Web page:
San Antonio

St. Mary’s student researches little-known Civil War hero who became first Black Texan to earn Medal of Honor

SAN ANTONIO – As half of his summer season undergraduate analysis fellowship at St. Mary’s University, Patrick Coan mentioned he stumbled upon the story of a Civil War hero he’d by no means heard of rising up in East Texas.

“I was fascinated,” mentioned Coan after studying about Milton Holland, a freed slave who would grow to be the first Black Texan to earn the Congressional Medal of Honor.

Each time he found a brand new truth or side of Holland’s life, Coan mentioned his response was the identical — “Wow!”

Holland was born in both Austin or East Texas, Coan mentioned.

Coan mentioned he discovered Holland’s mother and father, Bird and Matilda, particularly intriguing.

“His father, being an enslaver, also went on to be his liberator,” Coan mentioned.

Not solely that, Coan mentioned Holland’s enslaver father “seemed to deeply care about his son’s well-being.”

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He despatched Holland to the Albany Enterprise Academy in Ohio, one of the nation’s first establishments of larger studying for Black individuals.

As for Holland’s mom, Coan mentioned she was saved “nominally enslaved” as a result of free Black individuals had been now not allowed in Texas.

Coan mentioned he believes Holland’s father “was doing what he thought was best for her because Bird Holland loved her.”

But by liberating his son, Coan mentioned Holland’s father in all probability knew he would by no means see him once more.

Holland was fair-skinned, but Coan mentioned, “He didn’t try to pass as white. He accepted his African heritage.”

When the Civil War started, Holland became a shoemaker within the quartermaster corps for the Union Army till African-Americans had been allowed to enlist in 1863.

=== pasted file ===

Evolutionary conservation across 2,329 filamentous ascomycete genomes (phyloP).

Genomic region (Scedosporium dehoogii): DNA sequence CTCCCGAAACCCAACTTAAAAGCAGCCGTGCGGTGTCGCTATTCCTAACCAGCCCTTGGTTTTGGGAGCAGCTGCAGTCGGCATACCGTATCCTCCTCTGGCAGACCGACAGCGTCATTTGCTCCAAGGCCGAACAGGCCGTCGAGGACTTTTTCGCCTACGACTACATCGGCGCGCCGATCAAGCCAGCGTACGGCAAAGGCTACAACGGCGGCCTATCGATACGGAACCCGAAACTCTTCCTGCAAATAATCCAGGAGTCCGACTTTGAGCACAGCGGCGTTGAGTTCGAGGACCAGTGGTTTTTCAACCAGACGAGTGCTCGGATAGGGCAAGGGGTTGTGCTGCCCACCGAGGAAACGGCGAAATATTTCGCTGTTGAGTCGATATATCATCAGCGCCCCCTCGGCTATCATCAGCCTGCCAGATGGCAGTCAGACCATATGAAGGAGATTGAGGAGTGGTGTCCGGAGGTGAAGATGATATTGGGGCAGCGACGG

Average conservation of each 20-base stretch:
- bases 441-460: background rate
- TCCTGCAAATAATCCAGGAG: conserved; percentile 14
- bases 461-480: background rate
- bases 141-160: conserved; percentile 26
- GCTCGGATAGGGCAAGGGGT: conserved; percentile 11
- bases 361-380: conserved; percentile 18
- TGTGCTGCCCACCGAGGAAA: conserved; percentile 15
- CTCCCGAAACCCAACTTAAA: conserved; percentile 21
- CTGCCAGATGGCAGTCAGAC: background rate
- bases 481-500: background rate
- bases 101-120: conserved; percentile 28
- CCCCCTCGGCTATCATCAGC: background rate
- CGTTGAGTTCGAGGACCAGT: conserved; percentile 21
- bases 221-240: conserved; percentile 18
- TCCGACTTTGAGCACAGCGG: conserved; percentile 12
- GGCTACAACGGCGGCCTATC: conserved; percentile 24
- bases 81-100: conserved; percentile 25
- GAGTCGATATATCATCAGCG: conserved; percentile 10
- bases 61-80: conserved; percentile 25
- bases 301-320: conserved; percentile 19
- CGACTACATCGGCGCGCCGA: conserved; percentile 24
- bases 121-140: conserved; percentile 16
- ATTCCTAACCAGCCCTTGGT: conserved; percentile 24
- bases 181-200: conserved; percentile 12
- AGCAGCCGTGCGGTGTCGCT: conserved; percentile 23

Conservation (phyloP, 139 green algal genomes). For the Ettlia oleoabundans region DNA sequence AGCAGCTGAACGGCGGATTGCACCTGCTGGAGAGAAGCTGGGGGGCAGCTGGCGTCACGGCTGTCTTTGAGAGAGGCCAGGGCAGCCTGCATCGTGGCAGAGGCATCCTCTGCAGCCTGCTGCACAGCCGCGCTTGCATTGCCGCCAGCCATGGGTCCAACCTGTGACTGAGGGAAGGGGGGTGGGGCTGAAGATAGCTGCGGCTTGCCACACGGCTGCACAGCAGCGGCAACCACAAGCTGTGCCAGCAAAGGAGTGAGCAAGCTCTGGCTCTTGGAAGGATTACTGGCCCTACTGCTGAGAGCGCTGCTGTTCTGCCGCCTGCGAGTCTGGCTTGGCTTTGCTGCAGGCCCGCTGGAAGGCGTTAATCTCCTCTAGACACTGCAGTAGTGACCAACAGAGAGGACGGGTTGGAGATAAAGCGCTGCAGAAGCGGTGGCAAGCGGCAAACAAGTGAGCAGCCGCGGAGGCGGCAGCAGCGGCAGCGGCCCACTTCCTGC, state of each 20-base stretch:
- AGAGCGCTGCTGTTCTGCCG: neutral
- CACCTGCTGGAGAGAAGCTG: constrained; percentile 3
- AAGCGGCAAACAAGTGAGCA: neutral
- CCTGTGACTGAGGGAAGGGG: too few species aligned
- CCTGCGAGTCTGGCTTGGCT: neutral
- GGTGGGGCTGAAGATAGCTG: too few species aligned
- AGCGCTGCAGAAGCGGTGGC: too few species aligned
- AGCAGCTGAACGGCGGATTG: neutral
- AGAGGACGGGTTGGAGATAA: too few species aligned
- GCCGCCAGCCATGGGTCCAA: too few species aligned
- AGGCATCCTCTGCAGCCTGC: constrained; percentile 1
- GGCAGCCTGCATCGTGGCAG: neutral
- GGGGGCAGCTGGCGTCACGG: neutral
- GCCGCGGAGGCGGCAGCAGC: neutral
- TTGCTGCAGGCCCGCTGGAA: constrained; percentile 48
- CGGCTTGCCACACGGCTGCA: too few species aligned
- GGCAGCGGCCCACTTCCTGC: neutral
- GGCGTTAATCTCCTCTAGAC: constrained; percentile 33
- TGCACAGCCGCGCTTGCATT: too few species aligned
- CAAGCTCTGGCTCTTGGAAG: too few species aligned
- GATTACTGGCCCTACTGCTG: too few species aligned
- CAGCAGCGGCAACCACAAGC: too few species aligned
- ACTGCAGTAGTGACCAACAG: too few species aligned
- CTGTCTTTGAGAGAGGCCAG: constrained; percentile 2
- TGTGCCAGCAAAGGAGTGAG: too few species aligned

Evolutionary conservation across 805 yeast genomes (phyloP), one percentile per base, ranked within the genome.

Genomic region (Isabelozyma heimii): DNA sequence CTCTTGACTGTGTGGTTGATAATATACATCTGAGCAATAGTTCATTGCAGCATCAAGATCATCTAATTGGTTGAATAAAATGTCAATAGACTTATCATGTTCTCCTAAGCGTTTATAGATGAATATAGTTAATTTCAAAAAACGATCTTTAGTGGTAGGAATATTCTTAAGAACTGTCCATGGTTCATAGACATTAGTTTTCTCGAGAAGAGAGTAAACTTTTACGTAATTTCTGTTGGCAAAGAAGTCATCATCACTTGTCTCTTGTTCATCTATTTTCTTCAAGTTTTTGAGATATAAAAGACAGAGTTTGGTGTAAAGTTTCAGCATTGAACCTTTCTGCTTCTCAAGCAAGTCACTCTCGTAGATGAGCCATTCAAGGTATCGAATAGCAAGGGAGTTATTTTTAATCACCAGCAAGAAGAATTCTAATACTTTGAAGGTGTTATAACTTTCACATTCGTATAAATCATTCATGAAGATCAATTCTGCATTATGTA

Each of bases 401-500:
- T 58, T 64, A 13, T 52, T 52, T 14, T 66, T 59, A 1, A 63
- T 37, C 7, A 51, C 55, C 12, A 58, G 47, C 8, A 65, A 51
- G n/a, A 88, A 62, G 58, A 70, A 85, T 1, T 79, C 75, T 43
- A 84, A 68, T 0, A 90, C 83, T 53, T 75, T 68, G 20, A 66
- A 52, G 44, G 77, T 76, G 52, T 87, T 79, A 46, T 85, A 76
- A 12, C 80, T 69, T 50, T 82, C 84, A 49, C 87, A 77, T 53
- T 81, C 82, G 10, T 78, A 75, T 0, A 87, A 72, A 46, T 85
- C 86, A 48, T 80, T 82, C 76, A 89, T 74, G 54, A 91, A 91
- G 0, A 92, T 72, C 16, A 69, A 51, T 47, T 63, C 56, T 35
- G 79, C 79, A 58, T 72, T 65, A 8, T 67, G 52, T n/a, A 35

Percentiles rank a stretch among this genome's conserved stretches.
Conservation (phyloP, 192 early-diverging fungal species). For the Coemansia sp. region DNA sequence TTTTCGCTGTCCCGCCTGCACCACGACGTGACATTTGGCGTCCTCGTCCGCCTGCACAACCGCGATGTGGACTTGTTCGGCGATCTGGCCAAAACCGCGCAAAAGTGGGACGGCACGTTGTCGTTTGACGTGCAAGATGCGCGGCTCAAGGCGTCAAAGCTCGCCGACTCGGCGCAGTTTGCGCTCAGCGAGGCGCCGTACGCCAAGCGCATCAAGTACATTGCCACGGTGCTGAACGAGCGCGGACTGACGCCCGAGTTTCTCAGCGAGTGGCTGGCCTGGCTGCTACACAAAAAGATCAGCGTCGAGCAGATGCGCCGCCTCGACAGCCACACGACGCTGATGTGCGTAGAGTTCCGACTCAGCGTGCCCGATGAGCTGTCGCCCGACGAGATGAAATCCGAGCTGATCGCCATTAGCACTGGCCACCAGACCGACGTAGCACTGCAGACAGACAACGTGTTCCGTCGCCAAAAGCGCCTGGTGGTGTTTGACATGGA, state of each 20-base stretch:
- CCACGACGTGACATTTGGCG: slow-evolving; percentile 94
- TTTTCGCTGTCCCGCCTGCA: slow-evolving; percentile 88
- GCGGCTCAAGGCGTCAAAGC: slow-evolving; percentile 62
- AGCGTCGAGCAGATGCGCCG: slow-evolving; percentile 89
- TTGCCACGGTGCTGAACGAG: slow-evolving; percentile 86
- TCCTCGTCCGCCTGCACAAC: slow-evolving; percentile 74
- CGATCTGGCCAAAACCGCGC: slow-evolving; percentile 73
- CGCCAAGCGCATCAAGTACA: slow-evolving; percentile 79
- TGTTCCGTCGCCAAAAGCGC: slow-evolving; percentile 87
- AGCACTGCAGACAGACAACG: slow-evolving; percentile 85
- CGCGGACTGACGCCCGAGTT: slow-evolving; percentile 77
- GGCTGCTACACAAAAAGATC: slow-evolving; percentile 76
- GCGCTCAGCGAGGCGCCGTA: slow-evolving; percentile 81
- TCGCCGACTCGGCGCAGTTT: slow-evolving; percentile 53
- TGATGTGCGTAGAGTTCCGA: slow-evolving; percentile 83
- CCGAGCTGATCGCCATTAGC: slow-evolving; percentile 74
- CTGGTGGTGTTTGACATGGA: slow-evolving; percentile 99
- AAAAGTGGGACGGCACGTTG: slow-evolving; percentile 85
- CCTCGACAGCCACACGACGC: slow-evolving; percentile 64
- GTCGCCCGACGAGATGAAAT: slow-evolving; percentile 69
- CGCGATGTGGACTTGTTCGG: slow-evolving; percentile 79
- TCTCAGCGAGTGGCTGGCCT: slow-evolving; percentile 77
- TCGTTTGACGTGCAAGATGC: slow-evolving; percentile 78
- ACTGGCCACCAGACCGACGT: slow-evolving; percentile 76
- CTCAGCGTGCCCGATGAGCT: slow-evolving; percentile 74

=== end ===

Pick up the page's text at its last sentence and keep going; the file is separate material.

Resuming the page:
After that, Coan mentioned Holland gathered a gaggle of African-American volunteers in Ohio, who later mustered into the Fifth Regiment, U.S. Colored Troops, commanded by Gen. Benjamin Butler.

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Then within the midst of the Battle of Chaffin’s Farm and New Market Heights in 1864, when all of the white officers had been killed or wounded, Coan mentioned, “Milton Holland actually took command of the forces and led a courageous charge against the Confederates.”

Coan mentioned Holland’s actions saved the day by permitting white troops to come up and win these battles.

Coan mentioned Holland and 14 others in his Black regiment had been awarded the nation’s highest navy honor quickly after President Abraham Lincoln had created the Congressional Medal of Honor.

Holland became the first Black Texan to earn the medal, introduced to him in 1865.

“There definitely were some segregationists. They were looking at this, like, ‘We’re honoring an African-American soldier?’” Coan mentioned.

Coan mentioned that Holland went on to begin the first Black-owned insurance coverage company in Washington, D.C., however Holland by no means returned to Texas.

Coan mentioned he hopes to make extra individuals conscious of Milton Holland’s story.

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“I immediately was hooked, wanting to know more,” he mentioned.

“I just hope that my research really starts a historical dialogue about Milton Holland and about his accomplishments,” Coan mentioned. “I hope he’s remembered as the Texas leader and hero that he was.”

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